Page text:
This post was most recently updated on September 25th, 2021.3 min read.
This article will describe a number of fixes to a situation, where your Visual Studio Cloud Explorer fails to show you the Azure Subscriptions you (should) have access to.
Your Cloud explorer might load for a long while, and finally, fail to display anything meaningful. Instead, you might see an error like the below:
This one was not fun. There are quite a few different reasons why your Visual Studio might suddenly struggle with your accounts.
Below, I’ll explain a couple of steps you can try to remove the offending guest organizations.
Time needed: 30 minutes.
How to fix Visual Studio Cloud Explorer being unable to access your subscriptions?
- Try re-entering your credentials
Ah well, this one is almost certainly not going to help, but it’s worth trying.
- The first step – try removing and re-adding the credentials
I’ve found extremely varying degrees of success for this step.
1. Cloud Explorer
2. Manage Accounts
3. In the “All accounts” section, “Remove” all your accounts
4. Restart your Visual Studio
5. Re-enter your credentials
If Cloud Explorer now works, great! If it doesn’t, proceed to the next step.
Additionally, if you get login prompts to any Azure AD organizations where you’re a guest (and logging in fails), make note of that – step 5 will handle any offending organizations like that!
- First option: Disable authenticating against quest directories
This is an easy first thing to try – disabling authenticating against guest directories might help you, at least get access to your primary directory’s resources, even if it doesn’t completely fix the issues with obsolete accounts.
You can find the right setting from the Options by following the path below:
Tools > Options > Accounts > Uncheck “Authenticate across all Azure Active Directories on sign-in”
Additionally, you could try changing the built-in, embedded web browser to a “System web browser”, which will eliminate any caches in the built-in Trident engine in Visual Studio.
- Continue by nuking the Visual Studio’s IdentityService cache
This is something that’s good to do regardless of whether the first step was successful or not, to get the Cloud Explorer to let go of any obsolete credentials.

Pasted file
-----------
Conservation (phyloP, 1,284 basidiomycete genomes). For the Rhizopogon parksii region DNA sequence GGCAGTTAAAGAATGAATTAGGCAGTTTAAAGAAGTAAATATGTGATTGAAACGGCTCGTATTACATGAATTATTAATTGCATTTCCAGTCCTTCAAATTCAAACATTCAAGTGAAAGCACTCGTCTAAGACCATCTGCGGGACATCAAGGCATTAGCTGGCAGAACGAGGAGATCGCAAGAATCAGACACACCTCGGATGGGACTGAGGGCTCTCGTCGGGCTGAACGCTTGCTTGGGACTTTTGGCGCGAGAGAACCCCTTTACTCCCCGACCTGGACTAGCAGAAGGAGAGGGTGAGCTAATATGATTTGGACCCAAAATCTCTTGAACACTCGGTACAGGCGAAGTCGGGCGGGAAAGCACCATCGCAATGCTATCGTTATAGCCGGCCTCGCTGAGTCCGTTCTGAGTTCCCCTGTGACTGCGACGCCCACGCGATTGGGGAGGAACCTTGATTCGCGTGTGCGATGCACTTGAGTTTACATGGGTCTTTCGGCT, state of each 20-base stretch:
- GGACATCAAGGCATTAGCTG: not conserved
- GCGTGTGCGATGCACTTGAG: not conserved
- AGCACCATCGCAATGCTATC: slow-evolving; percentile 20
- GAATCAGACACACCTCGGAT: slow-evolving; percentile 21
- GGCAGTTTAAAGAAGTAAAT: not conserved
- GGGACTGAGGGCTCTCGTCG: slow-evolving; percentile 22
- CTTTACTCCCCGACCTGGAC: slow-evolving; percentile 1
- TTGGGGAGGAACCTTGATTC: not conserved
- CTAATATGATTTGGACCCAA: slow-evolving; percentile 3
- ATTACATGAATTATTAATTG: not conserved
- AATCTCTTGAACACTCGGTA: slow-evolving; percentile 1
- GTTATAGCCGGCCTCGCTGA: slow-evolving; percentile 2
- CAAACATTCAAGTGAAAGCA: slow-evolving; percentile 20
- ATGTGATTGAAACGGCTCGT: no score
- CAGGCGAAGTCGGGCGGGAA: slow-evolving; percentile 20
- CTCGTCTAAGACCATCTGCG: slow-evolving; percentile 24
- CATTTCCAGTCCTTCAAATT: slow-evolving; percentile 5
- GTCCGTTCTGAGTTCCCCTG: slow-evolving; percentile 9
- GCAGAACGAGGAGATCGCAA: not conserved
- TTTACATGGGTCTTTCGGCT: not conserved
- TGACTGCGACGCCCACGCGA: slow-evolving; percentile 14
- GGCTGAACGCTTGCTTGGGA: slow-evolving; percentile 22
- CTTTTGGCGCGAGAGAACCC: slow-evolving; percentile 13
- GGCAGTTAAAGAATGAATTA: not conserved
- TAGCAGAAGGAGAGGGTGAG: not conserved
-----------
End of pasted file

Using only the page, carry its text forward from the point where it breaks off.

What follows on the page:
First, close down all Visual Studio Instances.
Then, navigate to %LocalAppData% (usually something like “C:\Users\YourUser\AppData\Local“
Finally, remove a folder called “.IdentityService” (if you can’t see it, enable showing hidden files and folders)
This will reset your Cloud Explorer.
Don’t start Visual Studio at this point, though!
- Try leaving any guest organizations
In case you have been invited to any external organizations, where you are as a guest user in their Azure Active Directory tenant, being unable to log in to any of those tenants might cause displaying your Azure subscriptions to fail.
This seems to happen at least if you’ve been invited to be an active Azure user (like a Resource Group co-administrator), but then your log-in has been blocked.
You can leave any external organizations from “My Account” > Organizations. You can see a detailed outline of these steps from this blog article:
How to remove your account as a guest in another Azure AD tenant?
- Re-login to your accounts on Visual Studio Cloud Explorer
Cloud Explorer uses the identities that are configured to your Visual Studio deployment. Since you have just nuked the Identity Service, none should be configured at this point.
You can add your account from File > Account Settings > Sign In, or Cloud Explorer > Account Management (that’s the little person icon) > Sign In.
After a long-ish loading time, Cloud Explorer should display resources from your primary account without trying to authenticate against any foreign directories at this point!
… and that’s it! You should be good.
- Simple instructions that sometimes help:
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